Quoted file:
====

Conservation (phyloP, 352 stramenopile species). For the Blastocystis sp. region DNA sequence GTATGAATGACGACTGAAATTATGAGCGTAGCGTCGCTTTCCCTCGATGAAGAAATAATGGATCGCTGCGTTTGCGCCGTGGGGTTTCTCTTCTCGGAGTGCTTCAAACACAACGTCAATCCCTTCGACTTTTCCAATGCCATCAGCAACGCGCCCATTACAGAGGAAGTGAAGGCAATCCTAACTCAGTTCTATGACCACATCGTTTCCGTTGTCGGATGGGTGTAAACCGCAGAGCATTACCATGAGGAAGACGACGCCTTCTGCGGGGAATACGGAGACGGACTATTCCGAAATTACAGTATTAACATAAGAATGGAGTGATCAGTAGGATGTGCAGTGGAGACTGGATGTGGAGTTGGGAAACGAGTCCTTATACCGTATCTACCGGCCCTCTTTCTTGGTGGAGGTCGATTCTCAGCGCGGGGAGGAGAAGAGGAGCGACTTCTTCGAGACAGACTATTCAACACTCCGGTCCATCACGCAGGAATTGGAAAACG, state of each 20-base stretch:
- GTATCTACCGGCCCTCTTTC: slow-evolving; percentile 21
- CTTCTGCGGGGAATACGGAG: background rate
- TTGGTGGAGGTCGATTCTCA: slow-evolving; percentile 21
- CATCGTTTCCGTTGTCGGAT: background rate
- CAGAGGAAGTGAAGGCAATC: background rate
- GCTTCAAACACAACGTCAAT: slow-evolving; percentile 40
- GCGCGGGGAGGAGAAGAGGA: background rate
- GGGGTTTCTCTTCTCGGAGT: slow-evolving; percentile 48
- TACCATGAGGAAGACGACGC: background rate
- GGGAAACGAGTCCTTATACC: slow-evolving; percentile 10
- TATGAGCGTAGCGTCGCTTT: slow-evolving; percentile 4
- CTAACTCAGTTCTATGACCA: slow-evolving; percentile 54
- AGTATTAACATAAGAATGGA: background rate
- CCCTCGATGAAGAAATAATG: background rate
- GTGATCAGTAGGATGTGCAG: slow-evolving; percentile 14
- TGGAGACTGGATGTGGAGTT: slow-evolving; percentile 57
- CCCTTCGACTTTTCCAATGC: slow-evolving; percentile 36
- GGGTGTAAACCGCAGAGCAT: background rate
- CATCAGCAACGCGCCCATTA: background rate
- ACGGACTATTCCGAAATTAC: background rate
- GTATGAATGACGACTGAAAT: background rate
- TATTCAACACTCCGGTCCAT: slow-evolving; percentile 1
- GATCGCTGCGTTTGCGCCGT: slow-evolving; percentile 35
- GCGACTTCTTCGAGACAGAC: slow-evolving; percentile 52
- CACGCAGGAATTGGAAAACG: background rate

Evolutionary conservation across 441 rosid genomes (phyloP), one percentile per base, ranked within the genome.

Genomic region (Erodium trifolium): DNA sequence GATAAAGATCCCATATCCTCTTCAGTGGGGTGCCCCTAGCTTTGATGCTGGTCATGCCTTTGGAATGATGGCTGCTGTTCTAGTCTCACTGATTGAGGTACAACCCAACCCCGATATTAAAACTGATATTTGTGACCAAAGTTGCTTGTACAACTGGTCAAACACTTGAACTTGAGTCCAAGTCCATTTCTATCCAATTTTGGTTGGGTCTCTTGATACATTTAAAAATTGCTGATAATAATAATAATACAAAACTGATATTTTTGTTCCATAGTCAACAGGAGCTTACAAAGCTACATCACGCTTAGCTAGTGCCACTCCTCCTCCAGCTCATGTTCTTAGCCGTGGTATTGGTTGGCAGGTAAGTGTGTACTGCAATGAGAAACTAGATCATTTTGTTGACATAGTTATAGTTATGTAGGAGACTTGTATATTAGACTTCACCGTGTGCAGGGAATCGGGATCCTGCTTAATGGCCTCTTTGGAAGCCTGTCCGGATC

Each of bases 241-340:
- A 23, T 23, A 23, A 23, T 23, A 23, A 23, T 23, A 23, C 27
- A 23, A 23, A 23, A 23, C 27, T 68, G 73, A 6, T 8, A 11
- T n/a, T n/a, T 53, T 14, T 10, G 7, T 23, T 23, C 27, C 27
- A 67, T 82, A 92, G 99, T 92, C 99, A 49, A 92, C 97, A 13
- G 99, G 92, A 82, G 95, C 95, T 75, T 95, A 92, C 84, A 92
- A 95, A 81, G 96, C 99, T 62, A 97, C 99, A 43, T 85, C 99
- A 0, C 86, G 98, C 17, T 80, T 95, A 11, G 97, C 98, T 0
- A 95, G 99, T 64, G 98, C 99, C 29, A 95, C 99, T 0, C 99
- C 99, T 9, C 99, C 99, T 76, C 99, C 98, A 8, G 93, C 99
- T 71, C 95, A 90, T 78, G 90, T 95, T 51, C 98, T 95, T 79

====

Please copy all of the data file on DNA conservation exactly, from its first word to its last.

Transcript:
Conservation (phyloP, 352 stramenopile species). For the Blastocystis sp. region DNA sequence GTATGAATGACGACTGAAATTATGAGCGTAGCGTCGCTTTCCCTCGATGAAGAAATAATGGATCGCTGCGTTTGCGCCGTGGGGTTTCTCTTCTCGGAGTGCTTCAAACACAACGTCAATCCCTTCGACTTTTCCAATGCCATCAGCAACGCGCCCATTACAGAGGAAGTGAAGGCAATCCTAACTCAGTTCTATGACCACATCGTTTCCGTTGTCGGATGGGTGTAAACCGCAGAGCATTACCATGAGGAAGACGACGCCTTCTGCGGGGAATACGGAGACGGACTATTCCGAAATTACAGTATTAACATAAGAATGGAGTGATCAGTAGGATGTGCAGTGGAGACTGGATGTGGAGTTGGGAAACGAGTCCTTATACCGTATCTACCGGCCCTCTTTCTTGGTGGAGGTCGATTCTCAGCGCGGGGAGGAGAAGAGGAGCGACTTCTTCGAGACAGACTATTCAACACTCCGGTCCATCACGCAGGAATTGGAAAACG, state of each 20-base stretch:
- GTATCTACCGGCCCTCTTTC: slow-evolving; percentile 21
- CTTCTGCGGGGAATACGGAG: background rate
- TTGGTGGAGGTCGATTCTCA: slow-evolving; percentile 21
- CATCGTTTCCGTTGTCGGAT: background rate
- CAGAGGAAGTGAAGGCAATC: background rate
- GCTTCAAACACAACGTCAAT: slow-evolving; percentile 40
- GCGCGGGGAGGAGAAGAGGA: background rate
- GGGGTTTCTCTTCTCGGAGT: slow-evolving; percentile 48
- TACCATGAGGAAGACGACGC: background rate
- GGGAAACGAGTCCTTATACC: slow-evolving; percentile 10
- TATGAGCGTAGCGTCGCTTT: slow-evolving; percentile 4
- CTAACTCAGTTCTATGACCA: slow-evolving; percentile 54
- AGTATTAACATAAGAATGGA: background rate
- CCCTCGATGAAGAAATAATG: background rate
- GTGATCAGTAGGATGTGCAG: slow-evolving; percentile 14
- TGGAGACTGGATGTGGAGTT: slow-evolving; percentile 57
- CCCTTCGACTTTTCCAATGC: slow-evolving; percentile 36
- GGGTGTAAACCGCAGAGCAT: background rate
- CATCAGCAACGCGCCCATTA: background rate
- ACGGACTATTCCGAAATTAC: background rate
- GTATGAATGACGACTGAAAT: background rate
- TATTCAACACTCCGGTCCAT: slow-evolving; percentile 1
- GATCGCTGCGTTTGCGCCGT: slow-evolving; percentile 35
- GCGACTTCTTCGAGACAGAC: slow-evolving; percentile 52
- CACGCAGGAATTGGAAAACG: background rate

Evolutionary conservation across 441 rosid genomes (phyloP), one percentile per base, ranked within the genome.

Genomic region (Erodium trifolium): DNA sequence GATAAAGATCCCATATCCTCTTCAGTGGGGTGCCCCTAGCTTTGATGCTGGTCATGCCTTTGGAATGATGGCTGCTGTTCTAGTCTCACTGATTGAGGTACAACCCAACCCCGATATTAAAACTGATATTTGTGACCAAAGTTGCTTGTACAACTGGTCAAACACTTGAACTTGAGTCCAAGTCCATTTCTATCCAATTTTGGTTGGGTCTCTTGATACATTTAAAAATTGCTGATAATAATAATAATACAAAACTGATATTTTTGTTCCATAGTCAACAGGAGCTTACAAAGCTACATCACGCTTAGCTAGTGCCACTCCTCCTCCAGCTCATGTTCTTAGCCGTGGTATTGGTTGGCAGGTAAGTGTGTACTGCAATGAGAAACTAGATCATTTTGTTGACATAGTTATAGTTATGTAGGAGACTTGTATATTAGACTTCACCGTGTGCAGGGAATCGGGATCCTGCTTAATGGCCTCTTTGGAAGCCTGTCCGGATC

Each of bases 241-340:
- A 23, T 23, A 23, A 23, T 23, A 23, A 23, T 23, A 23, C 27
- A 23, A 23, A 23, A 23, C 27, T 68, G 73, A 6, T 8, A 11
- T n/a, T n/a, T 53, T 14, T 10, G 7, T 23, T 23, C 27, C 27
- A 67, T 82, A 92, G 99, T 92, C 99, A 49, A 92, C 97, A 13
- G 99, G 92, A 82, G 95, C 95, T 75, T 95, A 92, C 84, A 92
- A 95, A 81, G 96, C 99, T 62, A 97, C 99, A 43, T 85, C 99
- A 0, C 86, G 98, C 17, T 80, T 95, A 11, G 97, C 98, T 0
- A 95, G 99, T 64, G 98, C 99, C 29, A 95, C 99, T 0, C 99
- C 99, T 9, C 99, C 99, T 76, C 99, C 98, A 8, G 93, C 99
- T 71, C 95, A 90, T 78, G 90, T 95, T 51, C 98, T 95, T 79